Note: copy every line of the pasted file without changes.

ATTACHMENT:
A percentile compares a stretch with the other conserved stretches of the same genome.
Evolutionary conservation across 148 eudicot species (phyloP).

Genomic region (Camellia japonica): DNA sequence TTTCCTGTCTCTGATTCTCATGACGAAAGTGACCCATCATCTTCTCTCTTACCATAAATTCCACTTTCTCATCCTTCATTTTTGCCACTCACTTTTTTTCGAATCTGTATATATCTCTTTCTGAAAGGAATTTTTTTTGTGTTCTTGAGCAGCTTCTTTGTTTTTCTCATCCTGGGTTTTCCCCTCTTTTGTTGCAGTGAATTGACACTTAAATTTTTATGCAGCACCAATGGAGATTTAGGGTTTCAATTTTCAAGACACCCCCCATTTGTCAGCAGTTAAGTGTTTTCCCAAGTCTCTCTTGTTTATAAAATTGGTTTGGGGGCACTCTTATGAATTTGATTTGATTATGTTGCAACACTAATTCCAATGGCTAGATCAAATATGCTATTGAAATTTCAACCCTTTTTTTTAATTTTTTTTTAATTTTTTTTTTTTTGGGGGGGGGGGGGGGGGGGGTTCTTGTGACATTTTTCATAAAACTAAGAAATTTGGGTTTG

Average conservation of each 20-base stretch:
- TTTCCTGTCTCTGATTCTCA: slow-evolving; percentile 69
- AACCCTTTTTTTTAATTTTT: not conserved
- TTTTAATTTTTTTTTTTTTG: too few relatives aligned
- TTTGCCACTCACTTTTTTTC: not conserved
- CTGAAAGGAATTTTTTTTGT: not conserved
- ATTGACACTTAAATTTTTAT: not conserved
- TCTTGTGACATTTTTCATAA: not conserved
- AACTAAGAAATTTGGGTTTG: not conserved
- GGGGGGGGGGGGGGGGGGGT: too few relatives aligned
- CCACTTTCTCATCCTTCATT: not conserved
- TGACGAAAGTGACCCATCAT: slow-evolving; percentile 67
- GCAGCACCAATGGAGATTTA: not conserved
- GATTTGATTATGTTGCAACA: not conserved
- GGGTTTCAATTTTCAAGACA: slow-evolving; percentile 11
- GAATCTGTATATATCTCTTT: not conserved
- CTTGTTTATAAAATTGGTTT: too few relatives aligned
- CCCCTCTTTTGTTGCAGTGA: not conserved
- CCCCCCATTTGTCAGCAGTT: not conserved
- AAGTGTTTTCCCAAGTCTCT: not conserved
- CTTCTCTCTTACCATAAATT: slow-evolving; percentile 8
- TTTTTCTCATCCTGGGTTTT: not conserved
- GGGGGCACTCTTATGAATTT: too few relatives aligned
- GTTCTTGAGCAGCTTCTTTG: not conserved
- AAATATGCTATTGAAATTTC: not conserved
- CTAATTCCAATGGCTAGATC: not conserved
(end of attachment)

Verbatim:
A percentile compares a stretch with the other conserved stretches of the same genome.
Evolutionary conservation across 148 eudicot species (phyloP).

Genomic region (Camellia japonica): DNA sequence TTTCCTGTCTCTGATTCTCATGACGAAAGTGACCCATCATCTTCTCTCTTACCATAAATTCCACTTTCTCATCCTTCATTTTTGCCACTCACTTTTTTTCGAATCTGTATATATCTCTTTCTGAAAGGAATTTTTTTTGTGTTCTTGAGCAGCTTCTTTGTTTTTCTCATCCTGGGTTTTCCCCTCTTTTGTTGCAGTGAATTGACACTTAAATTTTTATGCAGCACCAATGGAGATTTAGGGTTTCAATTTTCAAGACACCCCCCATTTGTCAGCAGTTAAGTGTTTTCCCAAGTCTCTCTTGTTTATAAAATTGGTTTGGGGGCACTCTTATGAATTTGATTTGATTATGTTGCAACACTAATTCCAATGGCTAGATCAAATATGCTATTGAAATTTCAACCCTTTTTTTTAATTTTTTTTTAATTTTTTTTTTTTTGGGGGGGGGGGGGGGGGGGGTTCTTGTGACATTTTTCATAAAACTAAGAAATTTGGGTTTG

Average conservation of each 20-base stretch:
- TTTCCTGTCTCTGATTCTCA: slow-evolving; percentile 69
- AACCCTTTTTTTTAATTTTT: not conserved
- TTTTAATTTTTTTTTTTTTG: too few relatives aligned
- TTTGCCACTCACTTTTTTTC: not conserved
- CTGAAAGGAATTTTTTTTGT: not conserved
- ATTGACACTTAAATTTTTAT: not conserved
- TCTTGTGACATTTTTCATAA: not conserved
- AACTAAGAAATTTGGGTTTG: not conserved
- GGGGGGGGGGGGGGGGGGGT: too few relatives aligned
- CCACTTTCTCATCCTTCATT: not conserved
- TGACGAAAGTGACCCATCAT: slow-evolving; percentile 67
- GCAGCACCAATGGAGATTTA: not conserved
- GATTTGATTATGTTGCAACA: not conserved
- GGGTTTCAATTTTCAAGACA: slow-evolving; percentile 11
- GAATCTGTATATATCTCTTT: not conserved
- CTTGTTTATAAAATTGGTTT: too few relatives aligned
- CCCCTCTTTTGTTGCAGTGA: not conserved
- CCCCCCATTTGTCAGCAGTT: not conserved
- AAGTGTTTTCCCAAGTCTCT: not conserved
- CTTCTCTCTTACCATAAATT: slow-evolving; percentile 8
- TTTTTCTCATCCTGGGTTTT: not conserved
- GGGGGCACTCTTATGAATTT: too few relatives aligned
- GTTCTTGAGCAGCTTCTTTG: not conserved
- AAATATGCTATTGAAATTTC: not conserved
- CTAATTCCAATGGCTAGATC: not conserved